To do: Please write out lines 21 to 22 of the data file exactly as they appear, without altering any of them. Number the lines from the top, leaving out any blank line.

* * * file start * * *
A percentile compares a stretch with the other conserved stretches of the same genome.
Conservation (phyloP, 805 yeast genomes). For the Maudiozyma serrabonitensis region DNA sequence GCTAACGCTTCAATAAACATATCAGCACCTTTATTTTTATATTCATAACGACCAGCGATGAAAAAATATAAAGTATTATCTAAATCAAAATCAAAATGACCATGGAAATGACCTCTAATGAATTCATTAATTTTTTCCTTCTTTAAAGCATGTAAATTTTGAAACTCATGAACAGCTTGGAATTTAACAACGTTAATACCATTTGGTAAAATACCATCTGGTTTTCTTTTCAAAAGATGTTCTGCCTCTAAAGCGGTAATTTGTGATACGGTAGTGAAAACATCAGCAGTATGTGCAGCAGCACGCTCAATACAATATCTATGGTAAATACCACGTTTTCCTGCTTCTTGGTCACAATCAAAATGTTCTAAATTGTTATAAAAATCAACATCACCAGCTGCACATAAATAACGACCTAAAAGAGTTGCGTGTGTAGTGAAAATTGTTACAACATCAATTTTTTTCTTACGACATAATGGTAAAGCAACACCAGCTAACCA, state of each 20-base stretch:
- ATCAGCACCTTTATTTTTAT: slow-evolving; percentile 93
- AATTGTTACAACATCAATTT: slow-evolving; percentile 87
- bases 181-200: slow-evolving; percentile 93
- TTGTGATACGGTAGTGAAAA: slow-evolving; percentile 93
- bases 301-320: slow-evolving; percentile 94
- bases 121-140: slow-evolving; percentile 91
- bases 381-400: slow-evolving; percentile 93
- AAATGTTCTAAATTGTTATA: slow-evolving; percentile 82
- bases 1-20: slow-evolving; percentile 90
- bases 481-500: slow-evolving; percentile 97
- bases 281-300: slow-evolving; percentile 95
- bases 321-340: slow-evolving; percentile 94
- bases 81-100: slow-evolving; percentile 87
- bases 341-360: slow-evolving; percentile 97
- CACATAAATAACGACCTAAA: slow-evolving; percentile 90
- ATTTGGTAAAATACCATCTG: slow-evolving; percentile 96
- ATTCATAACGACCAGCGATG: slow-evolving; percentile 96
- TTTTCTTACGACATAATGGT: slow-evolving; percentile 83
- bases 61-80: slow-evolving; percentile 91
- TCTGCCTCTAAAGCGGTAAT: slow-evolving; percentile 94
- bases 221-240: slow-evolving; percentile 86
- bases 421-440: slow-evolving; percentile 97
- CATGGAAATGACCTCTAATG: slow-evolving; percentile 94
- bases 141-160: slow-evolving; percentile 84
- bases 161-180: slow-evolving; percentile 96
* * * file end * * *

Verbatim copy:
- bases 61-80: slow-evolving; percentile 91
- TCTGCCTCTAAAGCGGTAAT: slow-evolving; percentile 94